Now I get to go through my manuscript ONE MORE TIME--what is this, like the fiftieth or something?
Anyway, this is to make sure it's ship shape and Bristol fashion for e-publication. I'm about four chapters in and so far so good. I hope to have this done by the end of the week--even sooner would be better. We'll see how it goes.
But every time I read it, each and every time, I remain a little bit impressed that I actually wrote something this size. Seriously! I didn't think it possible...but there it is, sitting on my desk. I mean, wow. Really?
Yeah, really. Wow.
For those of you out there who say "Man, I'll never finish!" I say this: yes you will. You need to finish. Not just for you, but for your characters, for the community of novelists at-large, and for the future. You could be, right now, be straining away on the next novel that will be compared to Twain or Poe. You could be "that guy."
And I hope you are. I really do.
Getting Memories of the Dead even half this far was a battle. Sure, none of the agents or agencies I queried or otherwise contacted wanted it, but I still have hope that a reader will enjoy the story. That's why I do this. Not for "fame and glory," but for the simple fact that I had a tale to tell, and I told it--well, the first part anyway--and soon enough other people on a grander scale than I can imagine will be able to read it, comment upon it, and make it their own. And maybe, just maybe, they'll like it just as much as I do. That's my vain hope.
Along the way, I learned a lot of stuff: some of it brilliant, some of it was shit, but it was all still learning. That's a good thing. I even learned what the price of my e-book will be. ($2.99) So, when I ask myself, "Was this worth it?" I get to answer back, "Yes, yes it was."
Be on the look out here (and at my Twitter) for the announcement that the book is ready to boogie to your e-reader of choice. I hope, dear friends and readers, that when that day comes you will grace me with the honor of a purchase and download. And that, when you read it, you will find within it's virtual pages something of value; and that you'll tell your friends, who in turn will give it a whirl as well. In this way, you become part of the story as well; for as we all know, the contents of a good story are not confined by the cover, but by the imagination of the reader.
Gentlemen, you are my protagonist; Ladies, you are my heroine. Each and every one of you are that epic person about whom I write. Inside their faces you find your own. You're the story, I only borrowed it for a time, and soon I shall return it to you, unscathed and better for the treatment, I hope.
I received actually a couple of replies from folks, so here's a scaled-down version of the cover.
From the left, you will see the back cover, in the middle is naturally the location of the spine, and as your eyes travel right you encounter the dreaded front cover.
Comments? Concerns? Questions?
This is for a "US Trade" sized cover, 6 inches by 9 inches in size. Like I said, this one is lower quality and scaled from the original. Enjoy! (I also must point out, in print, that this is my cover. You may not steal it. Even though the elements in use are mostly public-domain art, they have been modified by me expressly for this purpose.)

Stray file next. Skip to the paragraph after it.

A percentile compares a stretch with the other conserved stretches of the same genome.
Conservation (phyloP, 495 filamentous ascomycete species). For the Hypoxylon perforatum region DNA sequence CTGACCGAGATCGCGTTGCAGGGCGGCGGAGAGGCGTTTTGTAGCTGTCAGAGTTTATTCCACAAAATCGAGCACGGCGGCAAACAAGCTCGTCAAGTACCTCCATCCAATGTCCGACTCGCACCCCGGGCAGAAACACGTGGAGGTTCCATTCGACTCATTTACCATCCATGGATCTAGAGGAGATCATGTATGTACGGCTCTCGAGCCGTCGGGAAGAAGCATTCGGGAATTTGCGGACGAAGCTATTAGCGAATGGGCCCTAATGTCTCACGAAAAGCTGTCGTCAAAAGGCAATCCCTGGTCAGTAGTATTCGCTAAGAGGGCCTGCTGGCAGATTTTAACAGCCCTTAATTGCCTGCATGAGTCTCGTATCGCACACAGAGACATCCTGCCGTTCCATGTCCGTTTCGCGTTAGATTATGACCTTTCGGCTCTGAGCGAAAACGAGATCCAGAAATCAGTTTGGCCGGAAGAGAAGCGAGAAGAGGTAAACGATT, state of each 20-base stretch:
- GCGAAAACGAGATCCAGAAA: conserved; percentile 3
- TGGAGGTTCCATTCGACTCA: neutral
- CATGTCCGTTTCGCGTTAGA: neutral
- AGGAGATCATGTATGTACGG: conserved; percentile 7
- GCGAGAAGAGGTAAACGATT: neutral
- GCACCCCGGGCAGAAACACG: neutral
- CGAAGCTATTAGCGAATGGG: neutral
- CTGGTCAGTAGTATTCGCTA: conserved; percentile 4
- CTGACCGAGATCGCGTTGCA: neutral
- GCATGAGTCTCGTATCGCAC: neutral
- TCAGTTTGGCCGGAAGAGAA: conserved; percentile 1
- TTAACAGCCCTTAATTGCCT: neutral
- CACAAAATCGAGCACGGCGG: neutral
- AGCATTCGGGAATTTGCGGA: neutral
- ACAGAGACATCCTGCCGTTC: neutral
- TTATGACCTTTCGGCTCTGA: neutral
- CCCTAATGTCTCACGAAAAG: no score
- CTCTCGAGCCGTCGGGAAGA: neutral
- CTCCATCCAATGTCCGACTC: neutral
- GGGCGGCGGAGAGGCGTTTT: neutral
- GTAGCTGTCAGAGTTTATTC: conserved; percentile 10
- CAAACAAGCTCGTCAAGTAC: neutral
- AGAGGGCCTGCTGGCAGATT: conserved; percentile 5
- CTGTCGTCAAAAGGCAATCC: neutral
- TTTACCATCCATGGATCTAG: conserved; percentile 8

Oh, and the white rectangle on the back cover is for the ISBN code/pricing information...it's not a flaw.
In the event that TOR/Forge passes on my manuscript (and there's a great chance that they will, all things being equal and all that), I had been working on a cover in addition to the formatting "innards" of the book. All the final design elements are there, and it's a big file: the front cover, back cover, and spine, are all full color; so I won't post it unless you want to see it. I, for one, like it a lot, but I'm the creator, so I'm prejudiced toward it, as can only be expected.
The thing is, if TOR picks up the book, the whole process of making the cover is out the window (I made it for the self-publish/e-published version, obviously); but hey, it's still a learning process, no? And I gain some small measure of insight into how arduous it is to get design you're happy with to actually work for you. (So it's not a total loss.)
It is the first day that the publisher I submitted to might reply by. Now, I don't believe that it'll hit tomorrow, I'm just saying tomorrow is the first day it *could* hit. We'll see what happens, because from this moment forward until mid-February, it's "hold your breath" time.
There was a time when I had plenty of time in which to write, but now, having taken over a new (and more expansive) role at work, I find myself with less time to even think about "the next chapter," let alone to put pen to paper. I'm not dead, I haven't quit: I just find myself with less and less time to complete my project--and move on to the next one in line.
Faced with the fact that EVERYONE has a lack of time on their hands--and the holidays coming up certainly don't help in the matter--I ask you: how do you find the time to write? For me, I need at least a couple hours a day to just get my mind wrapped around how I want to say it, let alone edit, and format into something worth while (even if it's just an "alpha state").
How do you all fine/make the time to get the next bit written?